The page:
Saturday, January 24, 2015

James J. Smith and Elizabeth Calder Smith of Gouverneur, New York

Elizabeth Agnes Calder was born  3 August 1839 in Scotland, the eldest daughter of John and Elizabeth (Forbes) Calder.  Between 1840 and 1843 she travelled to the New World with her parents and her younger sister Christianna.  The family settled in Bainsville Lancaster Township, Glengarry County, Ontario, Canada.   After the death of her father John, her mother Elizabeth (Forbes) Calder remained in Lancaster Township with her son and daughters, until about 1861 when the family moved to Kenyon Township, Glengarry County.  
Elizabeth stayed with her mother and siblings for the move to Kenyon Township, Ontario Canada, at some point between 1861 and 1865 she left home to join her sister Christianna in Gouverneur, New York.   
In 1865 she married James Jason Smith, a lifelong resident of Gouverneur, New York and recently returned US Civil War soldier.  
James’ family had long established roots in the community, dating back to 1807. His great great grandfather, Aholiab Smith and his son Benjamin (James’ great grandfather) settled in the village of Little Bow in Gouverneur.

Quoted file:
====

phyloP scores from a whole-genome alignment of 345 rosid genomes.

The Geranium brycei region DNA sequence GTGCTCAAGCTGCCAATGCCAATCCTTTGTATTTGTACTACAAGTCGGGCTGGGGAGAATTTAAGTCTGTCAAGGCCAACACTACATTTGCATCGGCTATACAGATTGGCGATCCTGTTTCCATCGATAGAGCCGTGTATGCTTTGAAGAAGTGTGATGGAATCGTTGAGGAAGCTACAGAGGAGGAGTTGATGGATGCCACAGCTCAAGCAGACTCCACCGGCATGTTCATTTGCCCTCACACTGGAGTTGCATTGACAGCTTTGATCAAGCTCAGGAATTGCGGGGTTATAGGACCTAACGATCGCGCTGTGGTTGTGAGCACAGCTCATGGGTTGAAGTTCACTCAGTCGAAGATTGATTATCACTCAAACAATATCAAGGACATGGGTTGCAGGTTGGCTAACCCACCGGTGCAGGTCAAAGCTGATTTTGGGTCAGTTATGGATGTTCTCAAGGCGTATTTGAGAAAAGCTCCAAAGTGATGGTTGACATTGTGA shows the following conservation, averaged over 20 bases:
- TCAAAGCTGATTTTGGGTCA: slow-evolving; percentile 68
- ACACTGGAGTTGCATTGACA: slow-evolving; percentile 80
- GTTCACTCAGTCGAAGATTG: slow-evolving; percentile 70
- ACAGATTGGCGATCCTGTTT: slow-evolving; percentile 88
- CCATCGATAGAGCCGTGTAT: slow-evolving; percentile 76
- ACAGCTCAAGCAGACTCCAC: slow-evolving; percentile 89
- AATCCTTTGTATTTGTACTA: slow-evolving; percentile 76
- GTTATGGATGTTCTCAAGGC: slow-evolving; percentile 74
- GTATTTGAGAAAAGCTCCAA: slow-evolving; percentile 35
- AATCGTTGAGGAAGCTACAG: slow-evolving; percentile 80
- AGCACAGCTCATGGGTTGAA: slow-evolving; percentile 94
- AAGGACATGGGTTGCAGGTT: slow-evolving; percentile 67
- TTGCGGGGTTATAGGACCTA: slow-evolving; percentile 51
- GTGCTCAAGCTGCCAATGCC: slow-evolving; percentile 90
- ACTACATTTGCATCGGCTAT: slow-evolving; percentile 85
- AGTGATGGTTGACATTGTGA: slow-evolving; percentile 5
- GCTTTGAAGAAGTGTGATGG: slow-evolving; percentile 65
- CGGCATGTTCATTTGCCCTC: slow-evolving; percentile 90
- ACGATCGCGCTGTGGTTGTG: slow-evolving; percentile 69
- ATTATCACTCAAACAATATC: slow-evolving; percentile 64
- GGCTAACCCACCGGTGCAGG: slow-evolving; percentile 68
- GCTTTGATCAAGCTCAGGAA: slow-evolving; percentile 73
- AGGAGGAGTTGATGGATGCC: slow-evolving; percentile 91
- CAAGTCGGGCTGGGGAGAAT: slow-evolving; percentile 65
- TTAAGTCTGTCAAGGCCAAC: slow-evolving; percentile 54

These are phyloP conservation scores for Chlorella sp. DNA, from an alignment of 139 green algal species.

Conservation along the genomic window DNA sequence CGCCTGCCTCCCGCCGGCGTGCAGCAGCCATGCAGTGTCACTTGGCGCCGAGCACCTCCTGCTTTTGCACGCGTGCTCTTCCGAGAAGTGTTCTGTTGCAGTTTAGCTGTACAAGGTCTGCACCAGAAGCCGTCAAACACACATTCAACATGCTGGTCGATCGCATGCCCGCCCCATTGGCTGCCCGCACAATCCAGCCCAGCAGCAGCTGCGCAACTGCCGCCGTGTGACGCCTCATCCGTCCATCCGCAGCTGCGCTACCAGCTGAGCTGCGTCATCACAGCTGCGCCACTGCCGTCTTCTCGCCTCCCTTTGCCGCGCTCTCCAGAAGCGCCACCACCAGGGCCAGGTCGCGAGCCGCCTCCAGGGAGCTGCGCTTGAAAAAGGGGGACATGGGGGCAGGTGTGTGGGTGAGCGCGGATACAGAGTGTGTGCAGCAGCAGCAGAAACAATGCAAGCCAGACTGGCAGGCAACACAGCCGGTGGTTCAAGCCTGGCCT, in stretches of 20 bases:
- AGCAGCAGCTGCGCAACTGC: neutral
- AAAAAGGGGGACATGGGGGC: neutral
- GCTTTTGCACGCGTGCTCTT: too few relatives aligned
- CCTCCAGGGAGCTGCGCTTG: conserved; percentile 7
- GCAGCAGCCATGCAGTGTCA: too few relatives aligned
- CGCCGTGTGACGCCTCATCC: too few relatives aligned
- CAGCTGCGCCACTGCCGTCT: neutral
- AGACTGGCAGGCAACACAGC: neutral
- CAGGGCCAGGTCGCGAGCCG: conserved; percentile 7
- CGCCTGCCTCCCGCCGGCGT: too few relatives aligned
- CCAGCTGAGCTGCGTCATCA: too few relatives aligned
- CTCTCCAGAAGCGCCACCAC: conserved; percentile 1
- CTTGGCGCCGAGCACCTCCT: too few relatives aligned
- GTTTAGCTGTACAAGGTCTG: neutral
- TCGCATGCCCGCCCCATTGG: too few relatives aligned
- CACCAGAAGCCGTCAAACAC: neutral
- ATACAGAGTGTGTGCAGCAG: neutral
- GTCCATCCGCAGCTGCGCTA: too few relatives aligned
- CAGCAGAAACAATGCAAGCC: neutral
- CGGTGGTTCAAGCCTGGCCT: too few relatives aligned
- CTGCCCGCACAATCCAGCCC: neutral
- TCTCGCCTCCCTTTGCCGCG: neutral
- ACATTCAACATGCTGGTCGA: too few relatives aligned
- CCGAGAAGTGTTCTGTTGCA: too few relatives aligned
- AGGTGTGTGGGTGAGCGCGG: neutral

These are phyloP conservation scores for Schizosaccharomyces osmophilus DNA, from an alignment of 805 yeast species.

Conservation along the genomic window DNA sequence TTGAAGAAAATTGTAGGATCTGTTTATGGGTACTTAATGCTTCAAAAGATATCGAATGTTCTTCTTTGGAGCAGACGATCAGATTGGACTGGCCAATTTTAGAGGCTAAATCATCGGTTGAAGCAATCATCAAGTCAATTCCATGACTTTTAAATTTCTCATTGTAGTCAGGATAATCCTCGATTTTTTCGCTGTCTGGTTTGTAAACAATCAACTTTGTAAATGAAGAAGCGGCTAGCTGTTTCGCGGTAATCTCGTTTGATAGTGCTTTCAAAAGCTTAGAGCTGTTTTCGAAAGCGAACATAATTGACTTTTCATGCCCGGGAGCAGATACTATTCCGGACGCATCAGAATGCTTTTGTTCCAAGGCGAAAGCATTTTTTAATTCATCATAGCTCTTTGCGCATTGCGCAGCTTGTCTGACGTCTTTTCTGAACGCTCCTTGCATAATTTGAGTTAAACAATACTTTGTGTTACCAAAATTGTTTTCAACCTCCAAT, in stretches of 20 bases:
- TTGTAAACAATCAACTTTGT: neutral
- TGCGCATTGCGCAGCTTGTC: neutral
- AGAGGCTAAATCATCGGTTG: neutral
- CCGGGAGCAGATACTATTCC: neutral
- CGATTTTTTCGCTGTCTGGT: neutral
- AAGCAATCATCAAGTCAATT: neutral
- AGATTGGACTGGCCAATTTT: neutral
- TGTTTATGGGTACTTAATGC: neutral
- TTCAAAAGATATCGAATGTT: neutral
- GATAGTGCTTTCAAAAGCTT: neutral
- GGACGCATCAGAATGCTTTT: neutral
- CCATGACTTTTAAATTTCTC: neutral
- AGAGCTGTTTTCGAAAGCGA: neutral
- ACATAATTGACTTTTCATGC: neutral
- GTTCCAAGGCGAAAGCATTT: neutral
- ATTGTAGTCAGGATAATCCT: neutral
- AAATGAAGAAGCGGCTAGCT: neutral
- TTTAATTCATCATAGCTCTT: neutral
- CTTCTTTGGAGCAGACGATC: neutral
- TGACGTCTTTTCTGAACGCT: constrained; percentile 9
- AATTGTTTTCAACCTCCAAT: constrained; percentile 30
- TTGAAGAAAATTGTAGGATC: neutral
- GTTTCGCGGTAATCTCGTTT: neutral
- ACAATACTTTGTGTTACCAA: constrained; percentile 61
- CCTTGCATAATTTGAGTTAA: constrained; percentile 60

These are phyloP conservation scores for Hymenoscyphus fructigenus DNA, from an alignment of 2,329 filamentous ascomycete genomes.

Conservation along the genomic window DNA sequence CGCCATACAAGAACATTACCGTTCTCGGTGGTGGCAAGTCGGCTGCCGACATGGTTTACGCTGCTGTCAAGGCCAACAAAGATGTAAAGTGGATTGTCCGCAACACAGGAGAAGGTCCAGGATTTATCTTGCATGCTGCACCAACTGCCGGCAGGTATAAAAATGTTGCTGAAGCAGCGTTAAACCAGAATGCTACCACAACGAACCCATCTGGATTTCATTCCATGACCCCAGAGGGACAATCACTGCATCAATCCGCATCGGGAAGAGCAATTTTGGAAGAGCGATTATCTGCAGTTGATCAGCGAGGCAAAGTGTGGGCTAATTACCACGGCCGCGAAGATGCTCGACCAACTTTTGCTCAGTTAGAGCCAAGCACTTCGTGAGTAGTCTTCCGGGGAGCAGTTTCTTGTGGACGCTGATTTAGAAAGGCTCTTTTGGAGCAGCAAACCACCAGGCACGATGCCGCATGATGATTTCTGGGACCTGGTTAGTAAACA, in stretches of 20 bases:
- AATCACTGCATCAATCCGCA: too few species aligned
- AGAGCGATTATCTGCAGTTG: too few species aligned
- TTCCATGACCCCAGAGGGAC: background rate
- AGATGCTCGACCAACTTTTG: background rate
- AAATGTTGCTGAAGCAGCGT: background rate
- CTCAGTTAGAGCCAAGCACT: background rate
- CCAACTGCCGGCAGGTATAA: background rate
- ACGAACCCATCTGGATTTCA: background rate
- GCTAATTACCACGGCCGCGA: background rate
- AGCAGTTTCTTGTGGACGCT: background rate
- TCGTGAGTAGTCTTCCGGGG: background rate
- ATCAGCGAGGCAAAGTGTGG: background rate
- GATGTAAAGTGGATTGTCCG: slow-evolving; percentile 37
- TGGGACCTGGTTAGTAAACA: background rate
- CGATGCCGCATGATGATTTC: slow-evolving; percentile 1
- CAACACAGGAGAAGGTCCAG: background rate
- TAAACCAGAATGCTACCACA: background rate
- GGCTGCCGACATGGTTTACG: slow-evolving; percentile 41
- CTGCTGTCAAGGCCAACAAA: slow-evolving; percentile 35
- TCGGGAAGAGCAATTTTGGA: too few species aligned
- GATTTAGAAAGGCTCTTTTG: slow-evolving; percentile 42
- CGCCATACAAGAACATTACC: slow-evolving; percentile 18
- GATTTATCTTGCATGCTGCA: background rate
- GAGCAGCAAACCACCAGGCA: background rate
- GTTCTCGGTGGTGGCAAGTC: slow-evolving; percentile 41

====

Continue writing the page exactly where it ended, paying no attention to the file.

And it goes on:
James enlisted in the 92nd New York Infantry for service during the Civil War,  mustering in October 27, 1861. He was wounded in action at the Battle of Fair Oaks / Seven Pines, Virginia 31 March 1862 and sent to a hospital in Washington DC to recover from his wounds.  James returned to his regiment 31 October 1862 and was present at the Battles of Kingston, The Wilderness, Petersburg and White Hall, surviving the war to be mustered out of the service in Albany, New York on 7 Jan 1865.
It is a bit unclear at present when James was sent home,  as there are indications that he may have gone home sooner than 1865 and this needs to be clarified. It is odd that he was “mustered out” of the service in Albany, NY  five months before the war was over.  It may simply have been an administrative issue;  the paperwork was signed that day and he was already home.  It certainly would make sense that he returned  home prior to the recorded discharge date as he married his wife Elizabeth, and their first son was born, all the same year.  
James and Elizabeth  began their family with the birth of their eldest son William F. Smith with 5 more children following; 1869 Cora Lucy;  1870  Etta;  1874 Murray J.;  1876 Wheeler J.;  and in 1880 Benjamin Forbes Smith.  
The family remained in Gouverneur all of James’ life, and then Elizabeth went to live with her daughter Etta, in Ogdensburg, NY about 1901.